ancient Greek story, the modern French play,
and their relevance to our lives
Antigone, the daughter of the Theban king Oedipus by his mother
Jocasta, is one of the most prominent and memorable heroines of
Greek Myth. The fateful story of her family is mostly known by the
tragedies of Aeschylus, Euripides and above all Sophocles, whose
play Antigone immortalized her character. For ever since the fifth
century BC., Antigone has been the inspiration behind countless
pieces of art, which include: music by Mendelssohn, some thirty
operas, movies, poetry, painting and drama...
In Sophocles' play, Antigone, defies the Law of the State, in order
to remain loyal to what she believes to be true, to the Unwritten
Law of the tradition, to the love for her dead brother, to the divine
voice within. She defies the king, who has banned the burial of
Polynices, she defies her youth, she defies her love for Creon's
son Haemon, she defies the weak voice of her sister Ismene, she
defies death itself, and she does bury her brother in spite of everything.
But along-side Antigone lies Creon; the king who must set the rules
for the entire state, who must create order for all, who must carry
on his shoulders the responsibility for the peace, the happiness
and the prosperity of the entire community he has been chosen to
lead. What kind of choices does he have? What is the right thing
for him to adhere to? How idealistic and how committed to his family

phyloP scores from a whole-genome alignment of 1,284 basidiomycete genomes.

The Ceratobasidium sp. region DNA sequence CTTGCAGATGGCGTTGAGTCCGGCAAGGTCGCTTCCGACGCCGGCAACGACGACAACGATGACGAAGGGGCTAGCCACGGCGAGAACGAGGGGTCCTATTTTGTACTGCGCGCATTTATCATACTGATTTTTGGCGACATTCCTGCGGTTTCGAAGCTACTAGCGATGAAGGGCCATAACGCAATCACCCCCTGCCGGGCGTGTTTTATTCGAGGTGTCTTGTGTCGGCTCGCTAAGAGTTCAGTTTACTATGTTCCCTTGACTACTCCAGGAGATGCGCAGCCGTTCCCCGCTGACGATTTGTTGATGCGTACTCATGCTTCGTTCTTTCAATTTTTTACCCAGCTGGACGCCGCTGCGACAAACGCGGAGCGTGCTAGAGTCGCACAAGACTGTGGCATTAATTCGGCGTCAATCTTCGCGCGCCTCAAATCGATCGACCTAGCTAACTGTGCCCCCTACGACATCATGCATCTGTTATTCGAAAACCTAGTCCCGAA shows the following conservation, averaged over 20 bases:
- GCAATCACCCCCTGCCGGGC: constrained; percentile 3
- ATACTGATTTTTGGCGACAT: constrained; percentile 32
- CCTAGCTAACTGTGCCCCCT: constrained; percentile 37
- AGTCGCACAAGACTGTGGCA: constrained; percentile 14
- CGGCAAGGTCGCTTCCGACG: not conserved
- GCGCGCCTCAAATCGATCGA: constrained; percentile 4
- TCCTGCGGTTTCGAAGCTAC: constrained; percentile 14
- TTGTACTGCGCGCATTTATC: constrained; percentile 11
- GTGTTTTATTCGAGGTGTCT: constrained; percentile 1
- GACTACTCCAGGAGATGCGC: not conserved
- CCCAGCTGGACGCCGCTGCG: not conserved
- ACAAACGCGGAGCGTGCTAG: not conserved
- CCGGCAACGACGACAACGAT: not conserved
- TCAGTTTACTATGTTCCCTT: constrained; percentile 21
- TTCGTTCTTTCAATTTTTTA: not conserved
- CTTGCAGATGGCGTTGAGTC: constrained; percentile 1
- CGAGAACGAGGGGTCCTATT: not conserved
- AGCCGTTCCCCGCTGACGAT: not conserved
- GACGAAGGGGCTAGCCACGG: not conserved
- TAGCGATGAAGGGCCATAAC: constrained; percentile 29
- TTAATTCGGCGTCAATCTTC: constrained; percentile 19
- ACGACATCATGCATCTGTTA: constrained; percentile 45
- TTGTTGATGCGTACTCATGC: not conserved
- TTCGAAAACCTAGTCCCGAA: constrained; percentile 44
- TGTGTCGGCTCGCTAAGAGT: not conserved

can he be? How much can he challenge the popular opinion? What constitutes
courageous behavior for him?
In these crucial dilemmas, Jean Anouilh, the French playwright
of the twentieth century, found the perfect vehicle through which
to express himself in the occupied France of 1944 by writing his
own Antigone. In his play, the Greek mythical plot is not changed,
but the characters have something contemporary about them. As Ned
Chaillet wrote," the speech is colloquial, but the implications
remain classical…, Antigone …also offers ideas, many of which are
shrouded in the ambiguity which permitted both sides in occupied
France to take comfort and offence from the drama." This is
the magic of great drama: it doesn't offer us big solutions, but
it provides us with great questions that we would be fools to ignore.
In this seminar, we will look closely at the changes Anouilh has
made to the Sophoclean drama, and we will seek to understand what
was the message he tried to give to his contemporaries and to us!